Herself's Houseplants

114 houseplants specific care, tips, and help

Archive for the ‘Terrariums and Dish Gardens’ Category

Newly unflasked Dendrobiums

without comments

image credit
image credit


Today (Aug 13, 2014) my order of Dendrobium Moschatum from eBay arrived. These were grown in a flask, unflasked by grower prior to shipping.

Much like cuttings started in water these will grow new roots to replace the ones they grew in the flask. For now they’ll stay in a terrarium to keep the humidity up. As they grow new roots and leaves I’ll start leaving the cover off eventually planting them up in pots.

I tried putting them worm castings and sphagnum moss in the terrarium and inserting the plants. They are so fragile now that wasn’t really working. I removed them and took each plant, made a ball of moss around the roots and inserted that into the terrarium.

I’m told newly unflasked plants do better when they are kept near their siblings? I don’t know, maybe so. These are closely planted in two terrariums sorted by plant size.

The terrariums have worm castings and sphagnum moss, they’ll be weakly fertilized with rooting hormone added as the terrariums need more water.

The biggest trick is to keep up the humidity but not let molds or fungus attack the new seedlings.

Aug 15th, leaving the cover off the terrariums for a while, the seedlings still look good, so I’ll start to harden them off.

Aug 26th, I’ve started leaving them outside in a mostly shaded area. So far I haven’t lost any plants. The stems are thickening up a little, no new leaves yet.

These are Dendrobium moschatum, which get as tall as 6′-7′ according to the grower.

Written by Linda MacPhee-Cobb

August 13th, 2014 at 5:01 pm

Ghost Orchid Flasks (Dendrophylax lindenii)

without comments

Ghost orchid 8/29/14

Ghost orchid 8/29/14

Ghost Orchid

image credit



8/13/14
I decided it was time to try something more challenging. So I ordered a couple of flasks of Ghost Orchids ( Dendrophylax lindeii ) on eBay.

The flasks arrived in a few days, everything looks wonderful.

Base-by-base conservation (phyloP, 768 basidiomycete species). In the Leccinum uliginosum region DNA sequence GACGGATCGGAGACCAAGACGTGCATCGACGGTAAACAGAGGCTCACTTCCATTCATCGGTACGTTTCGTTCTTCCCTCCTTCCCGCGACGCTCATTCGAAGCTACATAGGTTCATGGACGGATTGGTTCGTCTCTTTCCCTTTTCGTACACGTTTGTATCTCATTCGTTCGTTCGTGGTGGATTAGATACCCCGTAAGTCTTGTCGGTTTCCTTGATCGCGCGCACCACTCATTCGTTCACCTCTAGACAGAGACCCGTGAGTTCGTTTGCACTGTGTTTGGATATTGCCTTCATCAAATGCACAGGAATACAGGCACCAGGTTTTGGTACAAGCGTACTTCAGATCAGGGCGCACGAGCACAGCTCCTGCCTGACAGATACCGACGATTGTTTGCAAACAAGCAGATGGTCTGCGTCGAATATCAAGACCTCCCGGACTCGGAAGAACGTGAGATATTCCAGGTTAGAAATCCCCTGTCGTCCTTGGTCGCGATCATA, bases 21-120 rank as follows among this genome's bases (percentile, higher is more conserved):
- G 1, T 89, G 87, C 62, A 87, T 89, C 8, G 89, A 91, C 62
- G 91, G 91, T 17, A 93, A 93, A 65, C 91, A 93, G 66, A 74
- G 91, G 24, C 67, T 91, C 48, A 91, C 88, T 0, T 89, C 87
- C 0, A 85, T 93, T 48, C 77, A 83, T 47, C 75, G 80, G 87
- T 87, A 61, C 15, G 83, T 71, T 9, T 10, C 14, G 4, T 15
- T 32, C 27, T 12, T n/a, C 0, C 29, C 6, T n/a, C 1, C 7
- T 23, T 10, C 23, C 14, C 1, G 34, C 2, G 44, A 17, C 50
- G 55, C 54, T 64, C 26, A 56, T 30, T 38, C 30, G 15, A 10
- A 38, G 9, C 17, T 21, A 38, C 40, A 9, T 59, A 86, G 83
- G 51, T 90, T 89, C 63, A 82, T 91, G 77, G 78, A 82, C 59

I did have to break the flasks to remove the plants, not a big deal, wrap the flask in a towel and use a hammer.

After removing the orchids, I dropped them into a container of water with fertilizer and rooting hormone while I gently untangled them and removed the agar.

So far so good.

They are currently dispersed across 4 terrariums, worm castings on the bottom, sphagnum moss, then mulch, orchids are resting on the mulch.

For now I’ll keep the light levels low. The largest trick is to keep the humidity close to 100% and keep mold and fungus from killing the seedlings.

I use a light dose of fertilizer with rooting hormone to water my orchids, these included.



8/18/14
I’ve lost two of the ghost orchids to fungus, I’ve dispersed a few that didn’t look good into the carnivorous terrariums.

About a half dozen have grown their baby leaves, these two leaves are temporary and will fall off once the plants get settled.

Deflasked ghost orchid about a week after deflasking

Deflasked ghost orchid about a week after deflasking

Written by Linda MacPhee-Cobb

August 13th, 2014 at 4:50 pm

Venus Flytraps ( Droseraceae Dionaea muscipula )

without comments

Dionaea muscipula

Dionaea muscipula

Of all the carnivorous plants I grow these are some of the more challenging. For easy carnivorous plants, try a pitcher plant.

Flytraps do very well in terrariums. Any clear covered glass container will work. Fill the bottom with soil that does not have any fertilizer and sphagnum peat moss. A 50/50 combination of sand/peat works well. Soak the soil and wring it out. It should be damp not soaking. Place your flytraps in there, put the cover on, put it in a sunny window and forget about it. They will thrive. Another option is to grow them in just sphagnum moss. I’ve had that work very well for me also.

The only other way I have been successful with flytraps is to put them in a clay pot with a soil and peat moss mixture. Put the clay pot in a dish with about an 1″ of water. Water from the bottom, just top off the water every morning.

Fly traps grow slowly. You’ll need to be patient. When they are happy and large enough they will give you really cool flowers in the late spring. They rarely get beyond 8″ in height, most will max out at 5″. The flowers are white and will grow on long stems far above the height of the leaves.

Temperatures are not important, I’ve kept them in sunny northern homes with no air conditioning and drafty old Victorians in the dead of winter. Short of freezing them or baking them at 100′F or more they won’t complain.